were all participators in the pyre, had subscribed coin, or contributed fuel for its erection.
After she had locked up the house, Joanna retired to a window of the first floor, whence she could follow the proceedings. The Barbican was alive with people, and heads were protruded from all the windows. The evening was fine, no rain fell, no fog hung over the water and wharf. Joanna was girl enough to enjoy a blaze; though old beyond her years in her views of life and of men, she had not lost childlike pleasure in what is beautiful and what is exciting.
Presently Joanna heard the bray of a horn, and the hubbub of voices mingled with jeers, laughter, and whoops. A moment after a crowd of boys, young men, and girls poured down the narrow street that debouches on the quay, carrying in their midst, supported on their shoulders, seated on a chair above their heads, the Guy Fawkes. Torches were borne and waved about the figure, and on its reaching the open space a Bengal light blazed up.
Joanna saw at a glance whom the effigy was designed to represent, and why the celebration had evoked so much interest on this occasion.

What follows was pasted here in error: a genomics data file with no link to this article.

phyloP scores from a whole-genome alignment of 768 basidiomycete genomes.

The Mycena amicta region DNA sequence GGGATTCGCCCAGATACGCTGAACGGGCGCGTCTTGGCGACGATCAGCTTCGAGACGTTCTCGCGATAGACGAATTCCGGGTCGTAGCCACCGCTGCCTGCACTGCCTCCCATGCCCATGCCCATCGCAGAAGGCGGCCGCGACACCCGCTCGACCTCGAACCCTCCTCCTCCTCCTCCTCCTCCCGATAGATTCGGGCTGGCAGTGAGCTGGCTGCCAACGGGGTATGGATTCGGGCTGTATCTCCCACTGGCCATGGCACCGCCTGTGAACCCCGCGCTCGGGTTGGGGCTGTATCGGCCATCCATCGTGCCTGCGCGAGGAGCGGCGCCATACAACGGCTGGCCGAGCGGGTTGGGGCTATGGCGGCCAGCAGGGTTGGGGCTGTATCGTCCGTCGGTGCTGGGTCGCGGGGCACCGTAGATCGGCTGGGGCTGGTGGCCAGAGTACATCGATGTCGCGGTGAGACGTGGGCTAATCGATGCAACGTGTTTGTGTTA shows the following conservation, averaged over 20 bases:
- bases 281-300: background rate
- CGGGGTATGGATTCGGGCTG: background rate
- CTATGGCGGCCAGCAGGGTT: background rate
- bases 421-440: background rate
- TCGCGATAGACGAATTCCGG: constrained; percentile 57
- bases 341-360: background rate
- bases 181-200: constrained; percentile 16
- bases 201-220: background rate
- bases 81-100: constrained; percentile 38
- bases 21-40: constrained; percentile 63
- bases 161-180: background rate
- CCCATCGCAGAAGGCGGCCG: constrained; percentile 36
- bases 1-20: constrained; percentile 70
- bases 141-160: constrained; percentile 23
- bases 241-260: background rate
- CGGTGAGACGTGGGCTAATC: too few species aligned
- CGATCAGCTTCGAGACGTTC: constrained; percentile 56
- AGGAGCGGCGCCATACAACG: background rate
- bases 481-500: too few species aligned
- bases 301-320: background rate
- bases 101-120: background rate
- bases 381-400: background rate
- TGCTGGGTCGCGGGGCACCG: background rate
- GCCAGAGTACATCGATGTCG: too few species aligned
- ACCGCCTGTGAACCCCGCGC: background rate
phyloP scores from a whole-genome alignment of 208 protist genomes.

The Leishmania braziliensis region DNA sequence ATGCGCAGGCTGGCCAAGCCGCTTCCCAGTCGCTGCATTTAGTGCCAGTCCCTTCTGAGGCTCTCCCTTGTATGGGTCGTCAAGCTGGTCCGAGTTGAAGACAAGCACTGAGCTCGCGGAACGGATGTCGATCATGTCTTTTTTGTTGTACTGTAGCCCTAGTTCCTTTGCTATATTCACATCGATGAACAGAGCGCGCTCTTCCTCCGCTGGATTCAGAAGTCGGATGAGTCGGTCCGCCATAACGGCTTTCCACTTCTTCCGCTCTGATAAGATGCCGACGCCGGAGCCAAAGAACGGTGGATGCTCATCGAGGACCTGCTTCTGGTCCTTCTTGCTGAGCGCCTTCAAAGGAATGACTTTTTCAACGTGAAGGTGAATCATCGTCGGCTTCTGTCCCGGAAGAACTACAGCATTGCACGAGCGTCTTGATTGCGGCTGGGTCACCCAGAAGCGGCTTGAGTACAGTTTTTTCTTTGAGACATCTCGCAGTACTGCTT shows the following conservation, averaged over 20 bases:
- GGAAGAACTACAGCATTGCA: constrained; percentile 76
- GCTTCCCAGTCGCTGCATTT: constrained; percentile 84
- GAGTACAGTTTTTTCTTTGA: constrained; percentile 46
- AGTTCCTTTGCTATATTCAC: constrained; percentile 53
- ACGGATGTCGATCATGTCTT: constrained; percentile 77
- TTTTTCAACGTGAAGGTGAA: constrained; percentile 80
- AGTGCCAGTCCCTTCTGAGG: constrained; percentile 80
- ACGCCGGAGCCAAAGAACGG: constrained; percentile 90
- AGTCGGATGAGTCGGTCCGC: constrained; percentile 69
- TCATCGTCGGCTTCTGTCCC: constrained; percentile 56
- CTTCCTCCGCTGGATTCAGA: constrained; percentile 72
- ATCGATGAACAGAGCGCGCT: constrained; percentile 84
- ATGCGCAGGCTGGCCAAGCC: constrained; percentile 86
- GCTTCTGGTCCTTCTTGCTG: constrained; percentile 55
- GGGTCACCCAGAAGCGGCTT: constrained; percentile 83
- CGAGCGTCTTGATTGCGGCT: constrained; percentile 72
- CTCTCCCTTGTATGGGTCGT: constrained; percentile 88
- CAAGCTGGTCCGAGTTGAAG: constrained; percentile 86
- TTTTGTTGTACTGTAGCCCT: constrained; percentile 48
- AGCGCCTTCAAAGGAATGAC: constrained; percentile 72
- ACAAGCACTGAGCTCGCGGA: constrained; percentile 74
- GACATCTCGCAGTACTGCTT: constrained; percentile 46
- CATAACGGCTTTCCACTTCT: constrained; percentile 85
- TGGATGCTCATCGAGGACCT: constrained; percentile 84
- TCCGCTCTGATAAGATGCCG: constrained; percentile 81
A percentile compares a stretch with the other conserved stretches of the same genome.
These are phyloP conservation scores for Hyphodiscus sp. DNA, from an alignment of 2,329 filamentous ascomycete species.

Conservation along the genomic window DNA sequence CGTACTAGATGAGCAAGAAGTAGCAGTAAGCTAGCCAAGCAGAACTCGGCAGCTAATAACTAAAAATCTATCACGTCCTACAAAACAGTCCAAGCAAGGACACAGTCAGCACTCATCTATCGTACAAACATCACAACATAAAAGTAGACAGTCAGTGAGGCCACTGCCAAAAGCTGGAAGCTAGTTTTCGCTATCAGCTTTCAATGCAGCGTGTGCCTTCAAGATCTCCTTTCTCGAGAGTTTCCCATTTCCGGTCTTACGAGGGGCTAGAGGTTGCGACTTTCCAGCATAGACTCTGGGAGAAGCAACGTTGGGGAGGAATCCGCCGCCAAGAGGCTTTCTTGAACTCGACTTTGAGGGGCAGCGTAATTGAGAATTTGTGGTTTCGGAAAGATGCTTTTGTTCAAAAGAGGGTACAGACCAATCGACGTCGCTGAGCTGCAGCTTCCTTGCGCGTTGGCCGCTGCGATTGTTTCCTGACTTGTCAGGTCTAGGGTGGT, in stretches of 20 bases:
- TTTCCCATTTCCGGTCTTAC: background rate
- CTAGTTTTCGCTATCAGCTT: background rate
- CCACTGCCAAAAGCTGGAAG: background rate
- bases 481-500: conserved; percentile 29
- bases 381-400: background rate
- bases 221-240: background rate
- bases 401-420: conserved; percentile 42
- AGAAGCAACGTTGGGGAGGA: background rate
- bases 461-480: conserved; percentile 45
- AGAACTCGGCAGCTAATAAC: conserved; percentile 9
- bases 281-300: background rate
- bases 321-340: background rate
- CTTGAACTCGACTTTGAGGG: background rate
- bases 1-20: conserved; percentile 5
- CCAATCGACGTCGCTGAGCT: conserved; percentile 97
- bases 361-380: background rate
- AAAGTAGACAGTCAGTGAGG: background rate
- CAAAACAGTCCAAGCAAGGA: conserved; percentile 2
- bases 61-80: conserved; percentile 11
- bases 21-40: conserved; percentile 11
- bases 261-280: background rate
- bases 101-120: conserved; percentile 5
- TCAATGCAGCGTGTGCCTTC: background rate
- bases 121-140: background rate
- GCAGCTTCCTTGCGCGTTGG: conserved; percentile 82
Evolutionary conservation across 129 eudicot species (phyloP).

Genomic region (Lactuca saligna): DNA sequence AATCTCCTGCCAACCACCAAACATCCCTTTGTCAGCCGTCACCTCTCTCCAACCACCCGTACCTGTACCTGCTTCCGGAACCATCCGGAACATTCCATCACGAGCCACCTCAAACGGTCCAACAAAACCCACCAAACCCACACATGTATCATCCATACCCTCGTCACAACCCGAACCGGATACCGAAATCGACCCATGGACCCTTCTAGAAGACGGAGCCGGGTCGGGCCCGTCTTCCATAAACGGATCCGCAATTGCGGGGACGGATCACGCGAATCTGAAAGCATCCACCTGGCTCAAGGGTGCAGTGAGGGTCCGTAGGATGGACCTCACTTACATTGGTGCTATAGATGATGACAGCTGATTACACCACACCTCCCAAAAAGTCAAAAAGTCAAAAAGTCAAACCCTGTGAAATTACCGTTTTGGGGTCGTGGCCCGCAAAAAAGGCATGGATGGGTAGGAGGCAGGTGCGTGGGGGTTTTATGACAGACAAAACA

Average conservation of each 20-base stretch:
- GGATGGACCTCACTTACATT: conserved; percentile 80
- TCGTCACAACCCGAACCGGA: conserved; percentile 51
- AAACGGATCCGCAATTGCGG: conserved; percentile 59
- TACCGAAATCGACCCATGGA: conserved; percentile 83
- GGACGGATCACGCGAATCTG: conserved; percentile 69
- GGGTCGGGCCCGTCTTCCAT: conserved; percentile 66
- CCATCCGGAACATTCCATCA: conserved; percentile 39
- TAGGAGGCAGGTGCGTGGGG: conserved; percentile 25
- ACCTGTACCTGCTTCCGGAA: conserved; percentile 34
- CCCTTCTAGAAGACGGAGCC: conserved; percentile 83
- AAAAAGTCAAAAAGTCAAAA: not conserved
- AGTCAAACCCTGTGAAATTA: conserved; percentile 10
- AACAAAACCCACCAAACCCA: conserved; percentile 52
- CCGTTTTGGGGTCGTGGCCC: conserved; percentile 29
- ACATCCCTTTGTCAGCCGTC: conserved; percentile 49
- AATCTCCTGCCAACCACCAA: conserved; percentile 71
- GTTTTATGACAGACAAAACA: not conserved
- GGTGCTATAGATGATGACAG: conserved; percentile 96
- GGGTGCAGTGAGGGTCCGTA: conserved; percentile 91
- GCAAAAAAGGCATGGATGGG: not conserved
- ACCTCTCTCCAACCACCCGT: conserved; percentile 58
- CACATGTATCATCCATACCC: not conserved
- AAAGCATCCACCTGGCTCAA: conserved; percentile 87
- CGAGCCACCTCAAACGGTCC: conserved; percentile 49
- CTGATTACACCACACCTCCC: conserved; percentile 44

The figure was that of Mr. Lazarus. There could be no mistaking it. His peculiarities of costume and attitude had been hit off with real genius. A mask had been made or obtained with a sausage nose, like his, and a smirk on the thick lips, like his. His old fur cap, with flaps to cover the ears, which he wore in the shop, was faithfully reproduced; so also his long-tailed greatcoat; his black tie, which would turn with the knot under the ear, without a vestige of linen collar. The effigy was represented holding a ham-bone, which it was gnawing.
The crowd flowed from the street, and spread over the Barbican open space. The figure was planted in front of the Golden Balls, and three groans were given for Lazarus the Jew.
Joanna withdrew from the window that the people might not have the satisfaction of seeing that they were observed. Her face flamed with indignation and desire of revenge. She ascended a chest of drawers in the store chamber nearest the face of the house, whence she could watch proceedings unobserved. After the groans for Lazarus, a silence fell on the mob, and expectant looks were cast at his door. They supposed that the Jew, frenzied with rage, would rush forth,